A few years ago, a Guest wrote the following after having Dinner at Chalet Suisse: “Pan-fried Chicken Breast that is coated with Egg and Cheese and Tomato Sauce. The Chicken Breast was surprisingly tender as it’s totally not hard to be chewed! Tasted neither oily nor greasy at all although it has been garnished with a lot of grated Cheese on top!”

Ingredients: -04- Servings

5 nos. Chicken Breast
50 gm Flour
3 nos. Eggs
50 gm Parmesan Cheese
1/4 Cup Oil
25 gm Butter 50 gm Turkey Ham Julienne
50 gm sliced Mushroom


Dredge the sliced thin Chicken breast pcs. In the flour
Lightly beat the eggs, stir in the grated Parmesan Cheese
Dip the Chicken Breast pcs. in Eggs/Cheese Mixture
Fry the Chicken Breast in the Oil
Heat the Butter and sauté the Turkey Ham and Mushrooms
Garnish the Chicken Breast with the Mushrooms and Ham
Serve with SPAGHETTI or other Pasta or Risotto; on top a Tomato Sauce that you know or with the following recipe for a NICE BOLOGNESE SAUCE that can be used for other Dishes


Bolognese is so much more than just a meat sauce. It’s the ultimate way to transform a package of ground beef into something show-stopping. When the temperature starts to drop, what sounds better than pasta smothered in rich, hearty, umami-bomb Bolognese? NOTHING. Developing these delicious flavors, however, takes a little bit of time. Two hours. That might sound laborious, but it’s really hands off. Time plus low heat allows each ingredient to “do its job,” lending its distinct flavor, melding, and transforming your Bolognese into something magical. So yeah, we’d say it’s worth it. Here’s how to nail it.


Build your base.
Starting out with a mirepoix, i.e. onion, carrot, and celery, is the foundation for a great Bolognese. Finely chop your vegetables, “sweat them out” in olive oil (you don't want too much color, sauté them until they're translucent), and they’ll basically disappear into the sauce, leaving their sweet and savory flavors behind.
Maximize flavor.
Fragrant garlic, rich and tangy tomato paste, a splash of dry white wine (you can use red, too!), and aromatic bay leaf are what amp up the sauce even more, taking your Bolognese to the next level. So, don't skip any of these building blocks.
Give it time.
Cooking your sauce for a total of almost two hours might seem tedious, but trust us, it’s worth it. Simmering allows the wine to cook off and concentrate and for all the flavors to really get to know each other.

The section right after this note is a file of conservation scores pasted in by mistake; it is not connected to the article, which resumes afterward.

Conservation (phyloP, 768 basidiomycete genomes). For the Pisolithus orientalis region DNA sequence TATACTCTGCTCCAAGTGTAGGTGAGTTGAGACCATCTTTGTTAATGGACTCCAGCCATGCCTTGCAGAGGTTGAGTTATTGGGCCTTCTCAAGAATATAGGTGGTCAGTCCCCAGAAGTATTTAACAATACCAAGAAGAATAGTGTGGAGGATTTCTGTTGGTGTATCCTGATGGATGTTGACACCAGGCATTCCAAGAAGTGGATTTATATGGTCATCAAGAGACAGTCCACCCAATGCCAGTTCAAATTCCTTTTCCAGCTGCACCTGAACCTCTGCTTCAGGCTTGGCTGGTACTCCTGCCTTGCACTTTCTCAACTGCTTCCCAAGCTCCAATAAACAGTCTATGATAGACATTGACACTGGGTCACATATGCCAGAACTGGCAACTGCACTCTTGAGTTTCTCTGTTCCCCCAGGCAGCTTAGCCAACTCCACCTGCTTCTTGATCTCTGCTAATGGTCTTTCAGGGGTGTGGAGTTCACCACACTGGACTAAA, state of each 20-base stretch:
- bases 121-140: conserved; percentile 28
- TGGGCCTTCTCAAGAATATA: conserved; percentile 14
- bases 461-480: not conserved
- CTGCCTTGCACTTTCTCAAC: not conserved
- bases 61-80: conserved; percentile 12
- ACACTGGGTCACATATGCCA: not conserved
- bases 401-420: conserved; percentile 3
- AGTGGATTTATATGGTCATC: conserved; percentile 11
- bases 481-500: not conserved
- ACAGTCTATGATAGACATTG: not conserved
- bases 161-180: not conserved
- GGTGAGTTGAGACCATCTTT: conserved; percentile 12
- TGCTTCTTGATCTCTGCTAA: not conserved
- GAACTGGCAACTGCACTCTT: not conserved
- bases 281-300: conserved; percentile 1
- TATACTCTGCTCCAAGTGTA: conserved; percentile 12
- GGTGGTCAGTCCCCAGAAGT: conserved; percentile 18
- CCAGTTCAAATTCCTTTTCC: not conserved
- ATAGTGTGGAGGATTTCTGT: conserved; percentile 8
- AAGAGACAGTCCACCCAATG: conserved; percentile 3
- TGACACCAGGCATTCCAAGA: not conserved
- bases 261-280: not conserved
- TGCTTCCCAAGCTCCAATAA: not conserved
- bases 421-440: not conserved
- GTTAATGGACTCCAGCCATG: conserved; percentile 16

Finish with milk.
Adding milk may sound strange here, but it’s actually ESSENTIAL to rounding out a true Bolognese. Simmering a whole cup of milk for 45 minutes turns the sauce silky and the meat tender. Serve your Bolognese over pasta and be sure to garnish with lots of freshly grated Parmesan Cheese. While you’re at it, why not double the recipe and freeze half? Think of it as a gift to yourself on a night when you’re short on time and hungry AF. 

INGREDIENTS: -05 / 06- Servings

1 tbsp. extra-virgin olive oil
1 onion, chopped
1 carrot, peeled and finely chopped
1 stalk celery, finely chopped
1 lb. ground beef, remove fat if necessary
2 cloves garlic, minced
1/2 c. dry white wine
1 (15-oz.) can crushed tomatoes
3 tbsp. tomato paste
2 c. low sodium beef (or chicken) broth
1 bay leaf
1 c. whole milk
3/4 tsp. kosher salt / coarse Sea Salt
Freshly ground black pepper


In a large Dutch Oven (covered earthenware or cast-iron container for cooking casseroles) over medium-high heat, heat oil. Add onion, carrot, and celery, and cook until soft, about 7 minutes.
Stir in beef and garlic, breaking up meat with back of a spoon. Cook until no longer pink and lightly seared, about 8 minutes.
Add wine, and bring mixture to a simmer. Cook until wine is mostly reduced. Stir in tomatoes, tomato paste, stock, and bay leaf, then reduce heat and simmer for 1 hour, allowing flavors to meld.
Discard bay leaf, then gradually stir in milk. Cover with a lid slightly ajar and simmer, stirring occasionally, until milk is fully incorporated, about 45 minutes. Season with salt and pepper.